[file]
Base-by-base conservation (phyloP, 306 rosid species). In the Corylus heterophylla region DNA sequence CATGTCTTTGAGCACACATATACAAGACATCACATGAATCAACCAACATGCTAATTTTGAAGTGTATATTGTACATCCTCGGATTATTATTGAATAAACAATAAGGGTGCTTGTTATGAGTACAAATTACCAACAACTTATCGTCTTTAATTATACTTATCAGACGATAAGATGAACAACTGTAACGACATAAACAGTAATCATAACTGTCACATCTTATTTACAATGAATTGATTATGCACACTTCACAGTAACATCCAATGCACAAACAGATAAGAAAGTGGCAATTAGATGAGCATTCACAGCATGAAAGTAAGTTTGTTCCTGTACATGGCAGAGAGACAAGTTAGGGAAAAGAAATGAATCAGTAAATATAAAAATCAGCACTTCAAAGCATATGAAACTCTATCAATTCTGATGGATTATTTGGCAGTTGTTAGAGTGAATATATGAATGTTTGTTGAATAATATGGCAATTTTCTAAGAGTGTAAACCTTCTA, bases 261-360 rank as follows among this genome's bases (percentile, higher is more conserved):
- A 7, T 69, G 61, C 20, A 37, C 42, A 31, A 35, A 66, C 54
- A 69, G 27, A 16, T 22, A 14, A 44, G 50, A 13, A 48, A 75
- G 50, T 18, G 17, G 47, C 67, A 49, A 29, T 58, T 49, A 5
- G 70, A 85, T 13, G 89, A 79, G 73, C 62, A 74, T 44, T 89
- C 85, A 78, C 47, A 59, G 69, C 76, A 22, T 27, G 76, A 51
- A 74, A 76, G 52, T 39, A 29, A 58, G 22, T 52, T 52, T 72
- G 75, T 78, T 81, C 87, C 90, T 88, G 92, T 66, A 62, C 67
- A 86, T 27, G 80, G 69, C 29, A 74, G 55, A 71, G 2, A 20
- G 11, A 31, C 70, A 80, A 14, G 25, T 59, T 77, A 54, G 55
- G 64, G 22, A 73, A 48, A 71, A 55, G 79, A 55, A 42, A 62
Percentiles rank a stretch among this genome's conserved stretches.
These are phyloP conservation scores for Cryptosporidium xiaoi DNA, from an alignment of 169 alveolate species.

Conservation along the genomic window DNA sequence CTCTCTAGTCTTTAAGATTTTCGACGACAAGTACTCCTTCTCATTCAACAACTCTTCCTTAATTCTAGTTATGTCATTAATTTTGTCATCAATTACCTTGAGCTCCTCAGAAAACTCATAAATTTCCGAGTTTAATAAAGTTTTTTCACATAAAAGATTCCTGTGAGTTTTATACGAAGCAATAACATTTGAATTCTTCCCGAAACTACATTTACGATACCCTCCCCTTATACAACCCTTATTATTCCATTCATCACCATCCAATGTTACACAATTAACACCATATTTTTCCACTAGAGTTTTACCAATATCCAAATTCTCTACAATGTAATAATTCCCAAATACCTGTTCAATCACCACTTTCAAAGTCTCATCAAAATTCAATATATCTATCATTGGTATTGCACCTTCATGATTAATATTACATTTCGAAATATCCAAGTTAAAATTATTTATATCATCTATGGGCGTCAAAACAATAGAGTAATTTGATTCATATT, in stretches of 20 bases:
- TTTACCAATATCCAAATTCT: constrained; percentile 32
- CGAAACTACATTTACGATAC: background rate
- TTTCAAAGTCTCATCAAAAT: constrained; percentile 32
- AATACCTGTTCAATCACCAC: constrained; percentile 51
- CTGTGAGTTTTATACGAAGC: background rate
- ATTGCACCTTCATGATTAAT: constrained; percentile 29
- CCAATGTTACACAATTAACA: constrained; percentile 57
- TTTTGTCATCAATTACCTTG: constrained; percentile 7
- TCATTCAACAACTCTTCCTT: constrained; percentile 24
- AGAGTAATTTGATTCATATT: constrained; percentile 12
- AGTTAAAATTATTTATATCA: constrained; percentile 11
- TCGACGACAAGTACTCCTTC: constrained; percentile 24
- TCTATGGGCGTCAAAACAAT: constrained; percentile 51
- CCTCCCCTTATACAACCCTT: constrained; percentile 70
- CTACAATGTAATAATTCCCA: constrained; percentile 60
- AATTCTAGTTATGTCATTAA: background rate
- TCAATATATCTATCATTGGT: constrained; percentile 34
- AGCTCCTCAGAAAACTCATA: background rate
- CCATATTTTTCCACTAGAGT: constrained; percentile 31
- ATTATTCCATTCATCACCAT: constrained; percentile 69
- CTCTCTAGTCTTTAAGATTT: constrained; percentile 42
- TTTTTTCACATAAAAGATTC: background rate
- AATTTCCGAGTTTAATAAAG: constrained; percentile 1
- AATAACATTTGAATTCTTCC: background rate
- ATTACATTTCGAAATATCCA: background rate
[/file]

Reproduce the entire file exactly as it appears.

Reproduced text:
Base-by-base conservation (phyloP, 306 rosid species). In the Corylus heterophylla region DNA sequence CATGTCTTTGAGCACACATATACAAGACATCACATGAATCAACCAACATGCTAATTTTGAAGTGTATATTGTACATCCTCGGATTATTATTGAATAAACAATAAGGGTGCTTGTTATGAGTACAAATTACCAACAACTTATCGTCTTTAATTATACTTATCAGACGATAAGATGAACAACTGTAACGACATAAACAGTAATCATAACTGTCACATCTTATTTACAATGAATTGATTATGCACACTTCACAGTAACATCCAATGCACAAACAGATAAGAAAGTGGCAATTAGATGAGCATTCACAGCATGAAAGTAAGTTTGTTCCTGTACATGGCAGAGAGACAAGTTAGGGAAAAGAAATGAATCAGTAAATATAAAAATCAGCACTTCAAAGCATATGAAACTCTATCAATTCTGATGGATTATTTGGCAGTTGTTAGAGTGAATATATGAATGTTTGTTGAATAATATGGCAATTTTCTAAGAGTGTAAACCTTCTA, bases 261-360 rank as follows among this genome's bases (percentile, higher is more conserved):
- A 7, T 69, G 61, C 20, A 37, C 42, A 31, A 35, A 66, C 54
- A 69, G 27, A 16, T 22, A 14, A 44, G 50, A 13, A 48, A 75
- G 50, T 18, G 17, G 47, C 67, A 49, A 29, T 58, T 49, A 5
- G 70, A 85, T 13, G 89, A 79, G 73, C 62, A 74, T 44, T 89
- C 85, A 78, C 47, A 59, G 69, C 76, A 22, T 27, G 76, A 51
- A 74, A 76, G 52, T 39, A 29, A 58, G 22, T 52, T 52, T 72
- G 75, T 78, T 81, C 87, C 90, T 88, G 92, T 66, A 62, C 67
- A 86, T 27, G 80, G 69, C 29, A 74, G 55, A 71, G 2, A 20
- G 11, A 31, C 70, A 80, A 14, G 25, T 59, T 77, A 54, G 55
- G 64, G 22, A 73, A 48, A 71, A 55, G 79, A 55, A 42, A 62
Percentiles rank a stretch among this genome's conserved stretches.
These are phyloP conservation scores for Cryptosporidium xiaoi DNA, from an alignment of 169 alveolate species.

Conservation along the genomic window DNA sequence CTCTCTAGTCTTTAAGATTTTCGACGACAAGTACTCCTTCTCATTCAACAACTCTTCCTTAATTCTAGTTATGTCATTAATTTTGTCATCAATTACCTTGAGCTCCTCAGAAAACTCATAAATTTCCGAGTTTAATAAAGTTTTTTCACATAAAAGATTCCTGTGAGTTTTATACGAAGCAATAACATTTGAATTCTTCCCGAAACTACATTTACGATACCCTCCCCTTATACAACCCTTATTATTCCATTCATCACCATCCAATGTTACACAATTAACACCATATTTTTCCACTAGAGTTTTACCAATATCCAAATTCTCTACAATGTAATAATTCCCAAATACCTGTTCAATCACCACTTTCAAAGTCTCATCAAAATTCAATATATCTATCATTGGTATTGCACCTTCATGATTAATATTACATTTCGAAATATCCAAGTTAAAATTATTTATATCATCTATGGGCGTCAAAACAATAGAGTAATTTGATTCATATT, in stretches of 20 bases:
- TTTACCAATATCCAAATTCT: constrained; percentile 32
- CGAAACTACATTTACGATAC: background rate
- TTTCAAAGTCTCATCAAAAT: constrained; percentile 32
- AATACCTGTTCAATCACCAC: constrained; percentile 51
- CTGTGAGTTTTATACGAAGC: background rate
- ATTGCACCTTCATGATTAAT: constrained; percentile 29
- CCAATGTTACACAATTAACA: constrained; percentile 57
- TTTTGTCATCAATTACCTTG: constrained; percentile 7
- TCATTCAACAACTCTTCCTT: constrained; percentile 24
- AGAGTAATTTGATTCATATT: constrained; percentile 12
- AGTTAAAATTATTTATATCA: constrained; percentile 11
- TCGACGACAAGTACTCCTTC: constrained; percentile 24
- TCTATGGGCGTCAAAACAAT: constrained; percentile 51
- CCTCCCCTTATACAACCCTT: constrained; percentile 70
- CTACAATGTAATAATTCCCA: constrained; percentile 60
- AATTCTAGTTATGTCATTAA: background rate
- TCAATATATCTATCATTGGT: constrained; percentile 34
- AGCTCCTCAGAAAACTCATA: background rate
- CCATATTTTTCCACTAGAGT: constrained; percentile 31
- ATTATTCCATTCATCACCAT: constrained; percentile 69
- CTCTCTAGTCTTTAAGATTT: constrained; percentile 42
- TTTTTTCACATAAAAGATTC: background rate
- AATTTCCGAGTTTAATAAAG: constrained; percentile 1
- AATAACATTTGAATTCTTCC: background rate
- ATTACATTTCGAAATATCCA: background rate